As Chamayou writes in A Theory of the Drone:
A sovereign, given that he never places himself in danger in the war, ‘can thus decide on war, without any significant reason, as a kind of amusement’ or hunting party … in a republican regime the situation is different” since “the consent of the citizens is required to decide whether or not war is to be declared.”
Chamayou argues that the “dronization” of American warfare – riskless attacks using unmanned aerial vehicles in distant lands – undermines this fundamental precept of representative government, that a United States that fights wars without the consent or even discussion of its citizens is no longer a democracy.
If you think that’s terrifying, and I do, imagine how it looks on the ground in Iraq and Syria. Like them or not – and I don’t – the leaders of the Islamic State know that they cannot and will not ever have a seat at the table with a mega-superpower that demands unconditional surrender and refuses to negotiate with terrorists.
That was the situation in 2001. The Taliban controlled 95 percent of the territory of Afghanistan, and had been in effective control of the vast majority of the nation since 1996, yet the United States and therefore the world refused to acknowledge them as a legitimate government.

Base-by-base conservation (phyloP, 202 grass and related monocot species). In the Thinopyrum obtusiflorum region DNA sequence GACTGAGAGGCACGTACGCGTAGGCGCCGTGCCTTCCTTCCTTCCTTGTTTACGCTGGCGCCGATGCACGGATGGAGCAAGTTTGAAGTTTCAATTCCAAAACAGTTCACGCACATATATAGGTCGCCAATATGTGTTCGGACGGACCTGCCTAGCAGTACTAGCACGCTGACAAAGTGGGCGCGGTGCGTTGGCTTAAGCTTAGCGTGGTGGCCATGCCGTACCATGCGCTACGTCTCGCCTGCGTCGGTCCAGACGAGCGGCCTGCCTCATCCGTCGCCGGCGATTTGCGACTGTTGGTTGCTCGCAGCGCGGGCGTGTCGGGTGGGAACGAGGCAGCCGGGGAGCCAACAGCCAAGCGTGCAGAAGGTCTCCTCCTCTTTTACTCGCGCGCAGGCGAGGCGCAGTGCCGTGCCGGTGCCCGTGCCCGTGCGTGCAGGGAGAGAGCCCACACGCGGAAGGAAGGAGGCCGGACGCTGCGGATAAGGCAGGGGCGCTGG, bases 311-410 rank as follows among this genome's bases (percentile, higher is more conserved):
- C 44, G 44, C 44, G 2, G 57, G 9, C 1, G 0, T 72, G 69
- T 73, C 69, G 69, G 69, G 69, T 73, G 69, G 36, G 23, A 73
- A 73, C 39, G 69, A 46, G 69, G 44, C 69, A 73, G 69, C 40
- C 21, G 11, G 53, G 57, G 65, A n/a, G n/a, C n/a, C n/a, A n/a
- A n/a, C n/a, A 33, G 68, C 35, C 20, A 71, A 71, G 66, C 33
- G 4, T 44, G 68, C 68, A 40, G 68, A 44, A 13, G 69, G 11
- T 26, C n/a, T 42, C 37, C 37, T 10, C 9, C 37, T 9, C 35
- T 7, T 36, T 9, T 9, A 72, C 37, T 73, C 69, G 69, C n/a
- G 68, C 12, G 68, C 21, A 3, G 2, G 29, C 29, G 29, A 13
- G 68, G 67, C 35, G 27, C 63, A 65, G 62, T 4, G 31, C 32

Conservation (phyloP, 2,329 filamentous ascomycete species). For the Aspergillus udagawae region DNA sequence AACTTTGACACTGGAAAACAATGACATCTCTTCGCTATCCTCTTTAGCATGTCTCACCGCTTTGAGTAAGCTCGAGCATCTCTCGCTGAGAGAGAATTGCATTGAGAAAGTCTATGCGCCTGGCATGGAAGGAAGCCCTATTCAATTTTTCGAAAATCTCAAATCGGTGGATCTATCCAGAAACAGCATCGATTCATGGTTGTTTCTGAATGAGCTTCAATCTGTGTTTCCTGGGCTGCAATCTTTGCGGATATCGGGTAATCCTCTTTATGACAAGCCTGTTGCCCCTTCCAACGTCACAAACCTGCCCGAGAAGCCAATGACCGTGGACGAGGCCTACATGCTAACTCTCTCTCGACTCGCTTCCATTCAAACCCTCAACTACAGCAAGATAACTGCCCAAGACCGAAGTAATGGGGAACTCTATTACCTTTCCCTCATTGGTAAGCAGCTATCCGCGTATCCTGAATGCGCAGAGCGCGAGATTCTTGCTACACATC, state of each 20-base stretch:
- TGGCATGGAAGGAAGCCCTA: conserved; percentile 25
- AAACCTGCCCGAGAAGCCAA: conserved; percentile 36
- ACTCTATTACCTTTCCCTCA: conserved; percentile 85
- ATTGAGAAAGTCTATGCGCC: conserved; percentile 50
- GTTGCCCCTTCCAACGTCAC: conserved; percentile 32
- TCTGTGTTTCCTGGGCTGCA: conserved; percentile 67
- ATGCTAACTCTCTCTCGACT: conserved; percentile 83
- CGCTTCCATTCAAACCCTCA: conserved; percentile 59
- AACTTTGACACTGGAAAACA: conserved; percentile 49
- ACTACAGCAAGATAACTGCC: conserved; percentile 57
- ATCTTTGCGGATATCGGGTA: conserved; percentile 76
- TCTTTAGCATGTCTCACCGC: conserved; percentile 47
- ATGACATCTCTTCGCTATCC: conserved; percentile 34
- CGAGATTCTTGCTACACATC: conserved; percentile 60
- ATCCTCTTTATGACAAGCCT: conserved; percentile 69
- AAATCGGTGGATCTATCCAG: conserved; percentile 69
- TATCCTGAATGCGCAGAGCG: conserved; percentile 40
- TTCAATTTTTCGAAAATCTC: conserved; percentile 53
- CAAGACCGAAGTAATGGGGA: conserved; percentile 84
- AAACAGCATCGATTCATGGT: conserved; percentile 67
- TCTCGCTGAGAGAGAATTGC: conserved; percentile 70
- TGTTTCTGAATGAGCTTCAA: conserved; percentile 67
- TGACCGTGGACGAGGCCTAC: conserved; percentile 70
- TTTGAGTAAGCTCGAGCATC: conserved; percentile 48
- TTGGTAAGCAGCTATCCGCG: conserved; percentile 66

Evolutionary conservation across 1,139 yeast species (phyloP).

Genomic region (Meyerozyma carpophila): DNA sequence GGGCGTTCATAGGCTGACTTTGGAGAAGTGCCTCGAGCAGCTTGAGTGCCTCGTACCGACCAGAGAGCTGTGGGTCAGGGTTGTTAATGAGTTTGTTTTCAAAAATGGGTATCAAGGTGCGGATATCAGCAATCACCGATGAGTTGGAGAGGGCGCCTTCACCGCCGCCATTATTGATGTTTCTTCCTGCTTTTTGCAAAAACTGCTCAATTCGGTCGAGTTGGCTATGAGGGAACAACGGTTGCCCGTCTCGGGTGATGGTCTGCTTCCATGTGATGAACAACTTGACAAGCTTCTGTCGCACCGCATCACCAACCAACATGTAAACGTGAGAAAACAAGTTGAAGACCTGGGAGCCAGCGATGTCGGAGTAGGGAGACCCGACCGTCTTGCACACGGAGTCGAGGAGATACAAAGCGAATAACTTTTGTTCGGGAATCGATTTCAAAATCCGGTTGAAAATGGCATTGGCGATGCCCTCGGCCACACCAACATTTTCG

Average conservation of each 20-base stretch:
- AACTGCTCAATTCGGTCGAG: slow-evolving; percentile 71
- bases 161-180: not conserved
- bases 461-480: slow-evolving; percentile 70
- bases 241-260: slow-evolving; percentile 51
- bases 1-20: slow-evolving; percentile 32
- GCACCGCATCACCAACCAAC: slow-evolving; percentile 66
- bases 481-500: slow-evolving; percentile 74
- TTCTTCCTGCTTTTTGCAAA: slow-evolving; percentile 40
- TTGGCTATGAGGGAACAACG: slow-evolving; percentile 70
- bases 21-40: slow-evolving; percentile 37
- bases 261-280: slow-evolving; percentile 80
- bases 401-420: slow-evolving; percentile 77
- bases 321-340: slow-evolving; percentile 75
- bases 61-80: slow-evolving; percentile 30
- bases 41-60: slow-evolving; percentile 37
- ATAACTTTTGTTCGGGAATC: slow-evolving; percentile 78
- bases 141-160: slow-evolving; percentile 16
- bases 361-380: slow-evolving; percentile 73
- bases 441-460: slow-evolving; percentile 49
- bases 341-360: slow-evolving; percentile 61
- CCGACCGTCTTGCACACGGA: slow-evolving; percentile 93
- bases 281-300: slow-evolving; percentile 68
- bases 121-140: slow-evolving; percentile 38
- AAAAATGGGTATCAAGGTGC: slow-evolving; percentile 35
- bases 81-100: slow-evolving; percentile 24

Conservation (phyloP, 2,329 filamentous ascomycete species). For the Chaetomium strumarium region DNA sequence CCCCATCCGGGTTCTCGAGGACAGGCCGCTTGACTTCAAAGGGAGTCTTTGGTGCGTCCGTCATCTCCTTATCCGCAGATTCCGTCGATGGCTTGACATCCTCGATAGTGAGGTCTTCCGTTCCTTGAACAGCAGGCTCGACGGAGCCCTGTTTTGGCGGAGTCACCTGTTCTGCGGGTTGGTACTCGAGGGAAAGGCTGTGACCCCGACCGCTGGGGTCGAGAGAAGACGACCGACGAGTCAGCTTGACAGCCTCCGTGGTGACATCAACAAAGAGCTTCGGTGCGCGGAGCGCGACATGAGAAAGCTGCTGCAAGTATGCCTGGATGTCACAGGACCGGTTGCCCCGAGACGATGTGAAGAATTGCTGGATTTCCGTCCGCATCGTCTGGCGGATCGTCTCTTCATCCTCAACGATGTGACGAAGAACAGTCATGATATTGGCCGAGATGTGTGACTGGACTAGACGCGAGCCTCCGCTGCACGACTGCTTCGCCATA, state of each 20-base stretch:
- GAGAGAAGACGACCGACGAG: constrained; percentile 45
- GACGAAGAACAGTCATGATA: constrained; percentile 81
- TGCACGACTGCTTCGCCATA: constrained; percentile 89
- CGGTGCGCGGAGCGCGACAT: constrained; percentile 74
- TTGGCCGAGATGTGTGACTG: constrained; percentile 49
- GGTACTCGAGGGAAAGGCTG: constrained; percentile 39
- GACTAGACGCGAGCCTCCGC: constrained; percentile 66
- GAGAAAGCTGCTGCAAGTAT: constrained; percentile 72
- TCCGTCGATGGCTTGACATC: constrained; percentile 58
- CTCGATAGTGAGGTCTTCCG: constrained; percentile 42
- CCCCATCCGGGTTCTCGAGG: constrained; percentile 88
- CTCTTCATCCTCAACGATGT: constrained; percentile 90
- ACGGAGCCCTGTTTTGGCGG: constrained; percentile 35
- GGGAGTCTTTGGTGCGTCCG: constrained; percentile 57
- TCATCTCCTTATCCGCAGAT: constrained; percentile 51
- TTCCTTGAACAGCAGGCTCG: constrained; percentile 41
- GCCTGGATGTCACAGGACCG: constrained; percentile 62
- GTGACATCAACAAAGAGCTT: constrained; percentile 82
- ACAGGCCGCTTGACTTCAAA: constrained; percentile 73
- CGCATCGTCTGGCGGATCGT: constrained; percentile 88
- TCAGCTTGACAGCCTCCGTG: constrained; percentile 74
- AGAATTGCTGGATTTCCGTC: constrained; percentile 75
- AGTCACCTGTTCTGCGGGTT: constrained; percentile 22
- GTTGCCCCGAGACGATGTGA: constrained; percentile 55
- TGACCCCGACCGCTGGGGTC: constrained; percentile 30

They weren’t stakeholders in the international community.
They were outlaws, outliers, rōnin. Like North Korea today, they were an isolated regime whose only way of getting headlines and attention from Western leaders was by lashing out.
It may well be that economic and trade sanctions and a unilateral air war designed to completely isolate ISIS is the correct path to drive them out of power – though it didn’t work against the Taliban in Afghanistan. But, until that happens, don’t be at all surprised if these policies contribute to the decision of radical Islamists to take bulldozers to the world’s most precious archaeological artifacts.